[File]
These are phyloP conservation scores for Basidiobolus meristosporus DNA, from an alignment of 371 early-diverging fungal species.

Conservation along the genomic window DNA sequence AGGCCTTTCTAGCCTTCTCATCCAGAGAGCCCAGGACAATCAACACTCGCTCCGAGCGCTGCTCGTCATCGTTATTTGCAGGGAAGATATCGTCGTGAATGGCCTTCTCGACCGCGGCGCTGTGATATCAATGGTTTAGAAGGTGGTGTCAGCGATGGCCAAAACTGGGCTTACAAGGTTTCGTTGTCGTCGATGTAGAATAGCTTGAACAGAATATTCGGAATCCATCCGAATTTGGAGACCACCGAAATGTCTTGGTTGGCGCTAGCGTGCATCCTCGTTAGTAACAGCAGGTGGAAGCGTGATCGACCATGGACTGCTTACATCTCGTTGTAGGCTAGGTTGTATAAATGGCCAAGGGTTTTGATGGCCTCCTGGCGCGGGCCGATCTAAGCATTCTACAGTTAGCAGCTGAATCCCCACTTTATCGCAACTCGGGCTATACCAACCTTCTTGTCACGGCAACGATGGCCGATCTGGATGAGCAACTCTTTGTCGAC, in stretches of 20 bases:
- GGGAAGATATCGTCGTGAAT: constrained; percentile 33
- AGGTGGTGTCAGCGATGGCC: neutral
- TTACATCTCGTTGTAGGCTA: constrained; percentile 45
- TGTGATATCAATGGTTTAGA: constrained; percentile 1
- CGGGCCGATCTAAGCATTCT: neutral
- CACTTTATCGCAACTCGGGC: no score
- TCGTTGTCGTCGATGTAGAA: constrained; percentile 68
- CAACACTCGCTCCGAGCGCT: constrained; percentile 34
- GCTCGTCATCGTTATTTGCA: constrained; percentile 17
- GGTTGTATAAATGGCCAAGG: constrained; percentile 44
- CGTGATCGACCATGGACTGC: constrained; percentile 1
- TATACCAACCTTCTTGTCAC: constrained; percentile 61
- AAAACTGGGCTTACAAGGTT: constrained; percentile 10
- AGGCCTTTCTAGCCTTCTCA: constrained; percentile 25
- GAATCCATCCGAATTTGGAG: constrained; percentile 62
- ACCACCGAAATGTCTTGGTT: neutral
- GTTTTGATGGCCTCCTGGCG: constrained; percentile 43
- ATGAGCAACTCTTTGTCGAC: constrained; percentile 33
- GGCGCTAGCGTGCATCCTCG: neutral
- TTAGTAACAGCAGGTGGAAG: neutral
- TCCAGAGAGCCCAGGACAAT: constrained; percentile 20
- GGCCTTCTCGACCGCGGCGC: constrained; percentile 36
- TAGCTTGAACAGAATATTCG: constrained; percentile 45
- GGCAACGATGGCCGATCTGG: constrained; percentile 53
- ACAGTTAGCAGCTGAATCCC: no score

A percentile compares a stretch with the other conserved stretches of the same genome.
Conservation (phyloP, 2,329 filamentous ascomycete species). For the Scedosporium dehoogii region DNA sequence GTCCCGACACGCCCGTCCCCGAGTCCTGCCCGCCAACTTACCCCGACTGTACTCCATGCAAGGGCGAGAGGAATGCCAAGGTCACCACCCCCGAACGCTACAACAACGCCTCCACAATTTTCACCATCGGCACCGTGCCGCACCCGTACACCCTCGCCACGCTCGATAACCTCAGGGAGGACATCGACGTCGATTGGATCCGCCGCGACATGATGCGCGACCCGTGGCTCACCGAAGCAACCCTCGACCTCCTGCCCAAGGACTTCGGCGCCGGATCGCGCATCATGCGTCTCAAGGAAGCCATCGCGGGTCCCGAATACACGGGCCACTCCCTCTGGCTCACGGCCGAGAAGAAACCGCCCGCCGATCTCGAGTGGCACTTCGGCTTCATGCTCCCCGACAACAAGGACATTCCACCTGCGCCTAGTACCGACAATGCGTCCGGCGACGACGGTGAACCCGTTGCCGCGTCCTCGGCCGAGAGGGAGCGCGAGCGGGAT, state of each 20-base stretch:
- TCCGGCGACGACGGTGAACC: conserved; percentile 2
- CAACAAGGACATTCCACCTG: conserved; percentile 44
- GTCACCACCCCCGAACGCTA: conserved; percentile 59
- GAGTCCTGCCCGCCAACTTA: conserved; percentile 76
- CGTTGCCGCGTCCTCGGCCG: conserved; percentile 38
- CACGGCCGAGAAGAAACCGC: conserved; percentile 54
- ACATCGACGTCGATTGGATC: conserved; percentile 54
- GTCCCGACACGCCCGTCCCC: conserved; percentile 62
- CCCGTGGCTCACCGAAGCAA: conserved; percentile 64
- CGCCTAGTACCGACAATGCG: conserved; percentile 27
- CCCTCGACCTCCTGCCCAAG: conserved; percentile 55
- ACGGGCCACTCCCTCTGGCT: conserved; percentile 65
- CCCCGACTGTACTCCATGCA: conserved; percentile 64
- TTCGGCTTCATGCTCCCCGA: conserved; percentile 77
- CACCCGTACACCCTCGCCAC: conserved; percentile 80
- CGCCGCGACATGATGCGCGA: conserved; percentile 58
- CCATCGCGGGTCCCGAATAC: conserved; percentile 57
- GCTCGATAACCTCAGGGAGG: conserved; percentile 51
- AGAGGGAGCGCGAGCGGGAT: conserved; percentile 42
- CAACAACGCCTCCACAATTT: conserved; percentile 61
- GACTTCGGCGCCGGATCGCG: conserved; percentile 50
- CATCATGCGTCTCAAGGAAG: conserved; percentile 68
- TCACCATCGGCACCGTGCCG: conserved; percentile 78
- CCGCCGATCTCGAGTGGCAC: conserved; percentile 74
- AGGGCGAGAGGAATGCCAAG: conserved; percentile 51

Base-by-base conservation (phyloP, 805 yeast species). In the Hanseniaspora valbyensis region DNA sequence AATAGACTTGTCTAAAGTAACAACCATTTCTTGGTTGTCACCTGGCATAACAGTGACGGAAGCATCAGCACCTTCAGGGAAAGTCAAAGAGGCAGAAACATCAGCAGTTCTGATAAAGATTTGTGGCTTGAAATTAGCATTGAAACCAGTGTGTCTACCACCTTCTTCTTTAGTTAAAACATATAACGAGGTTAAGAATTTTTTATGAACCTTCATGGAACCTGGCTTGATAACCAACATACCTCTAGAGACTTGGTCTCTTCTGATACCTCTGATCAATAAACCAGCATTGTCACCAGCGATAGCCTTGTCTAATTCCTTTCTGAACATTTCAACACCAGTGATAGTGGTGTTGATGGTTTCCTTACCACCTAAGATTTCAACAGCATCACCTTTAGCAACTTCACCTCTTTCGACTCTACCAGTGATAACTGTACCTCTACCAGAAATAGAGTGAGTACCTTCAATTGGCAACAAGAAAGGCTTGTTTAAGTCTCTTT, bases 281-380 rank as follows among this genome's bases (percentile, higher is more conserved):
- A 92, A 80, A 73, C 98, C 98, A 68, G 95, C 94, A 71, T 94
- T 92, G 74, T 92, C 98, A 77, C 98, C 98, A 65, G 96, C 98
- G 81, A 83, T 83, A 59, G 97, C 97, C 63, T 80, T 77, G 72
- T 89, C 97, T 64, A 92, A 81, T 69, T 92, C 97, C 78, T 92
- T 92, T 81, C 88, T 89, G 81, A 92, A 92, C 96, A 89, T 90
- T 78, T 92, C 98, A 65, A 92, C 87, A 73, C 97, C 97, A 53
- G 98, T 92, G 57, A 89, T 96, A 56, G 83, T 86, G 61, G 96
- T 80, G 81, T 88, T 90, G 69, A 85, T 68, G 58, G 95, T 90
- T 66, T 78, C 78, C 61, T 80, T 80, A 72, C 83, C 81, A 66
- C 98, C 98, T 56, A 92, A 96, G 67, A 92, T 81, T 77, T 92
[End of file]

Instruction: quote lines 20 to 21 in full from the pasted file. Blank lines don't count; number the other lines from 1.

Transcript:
- ATGAGCAACTCTTTGTCGAC: constrained; percentile 33
- GGCGCTAGCGTGCATCCTCG: neutral